¢ A suggested daily caloric intake statement posted prominently on the menu, menu board, including drive-through menus, that is designed to enable the public to understand the context and significance of the calorie information posted on the menus and menu boards.

In addition, the menu or menu board must inform consumers that the above required calorie count and suggested daily caloric intake statement, as well as the nutritional information normally found on the Nutrition Facts Panel on packaged food is available in written form on the restaurants premises.

Vending Machines:

A vending machine operator who owns or operates 20 or more vending machines must comply with the applicable nutritional disclosure requirements. The law requires that if the vending machine does not provide visible nutritional information, such as the Nutrition Facts Panel, before purchasing, then the vending machine operator shall provide a sign in close proximity to each article of food or the selection button that includes a clear and conspicuous statement disclosing the number of calories contained in the food or beverage.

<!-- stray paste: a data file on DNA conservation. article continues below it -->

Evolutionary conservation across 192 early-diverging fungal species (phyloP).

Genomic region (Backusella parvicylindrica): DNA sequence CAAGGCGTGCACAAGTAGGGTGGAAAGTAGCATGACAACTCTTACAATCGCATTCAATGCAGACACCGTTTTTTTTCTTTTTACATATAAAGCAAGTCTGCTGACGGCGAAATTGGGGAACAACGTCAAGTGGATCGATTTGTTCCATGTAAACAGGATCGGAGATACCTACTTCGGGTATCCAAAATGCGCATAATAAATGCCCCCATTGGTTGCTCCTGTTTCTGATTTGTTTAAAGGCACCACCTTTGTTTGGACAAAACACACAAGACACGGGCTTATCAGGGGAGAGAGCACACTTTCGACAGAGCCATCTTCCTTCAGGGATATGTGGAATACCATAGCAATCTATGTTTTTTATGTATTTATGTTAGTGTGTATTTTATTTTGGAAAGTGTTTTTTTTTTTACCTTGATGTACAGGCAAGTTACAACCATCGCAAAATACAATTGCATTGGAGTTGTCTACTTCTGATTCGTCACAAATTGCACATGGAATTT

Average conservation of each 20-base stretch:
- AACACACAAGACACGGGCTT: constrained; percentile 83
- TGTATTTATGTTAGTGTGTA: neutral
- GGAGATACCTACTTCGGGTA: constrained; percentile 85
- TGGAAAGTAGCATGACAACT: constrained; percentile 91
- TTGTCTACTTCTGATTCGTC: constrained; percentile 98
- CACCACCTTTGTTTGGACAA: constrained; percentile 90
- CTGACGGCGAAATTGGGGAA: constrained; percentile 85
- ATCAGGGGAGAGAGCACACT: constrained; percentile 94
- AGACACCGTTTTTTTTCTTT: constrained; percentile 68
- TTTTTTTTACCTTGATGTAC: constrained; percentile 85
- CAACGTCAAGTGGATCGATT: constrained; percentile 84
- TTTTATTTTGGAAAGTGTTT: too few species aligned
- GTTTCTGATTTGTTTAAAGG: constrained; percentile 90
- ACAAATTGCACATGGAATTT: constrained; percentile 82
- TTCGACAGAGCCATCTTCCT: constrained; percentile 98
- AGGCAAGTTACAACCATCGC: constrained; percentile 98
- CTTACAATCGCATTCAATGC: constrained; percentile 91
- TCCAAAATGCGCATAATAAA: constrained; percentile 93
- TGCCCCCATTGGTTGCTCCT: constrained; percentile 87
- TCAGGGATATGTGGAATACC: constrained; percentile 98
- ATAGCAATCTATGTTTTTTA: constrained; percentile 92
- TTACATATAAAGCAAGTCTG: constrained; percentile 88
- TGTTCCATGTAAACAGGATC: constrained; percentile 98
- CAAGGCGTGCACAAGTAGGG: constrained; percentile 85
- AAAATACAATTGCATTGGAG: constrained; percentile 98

Self-Service Food and Food on Display:
The nutritional disclosure provision requires that food sold at a salad bar, buffet line, and cafeteria line, as well as self-service beverages or food that is on display and is visible to customers must place a sign next to each food offered that lists calories per displayed food item or per serving.


The nutritional disclosure requirements do not apply to the following:

¢ Items that are not listed on a menu or menu board (such as condiments);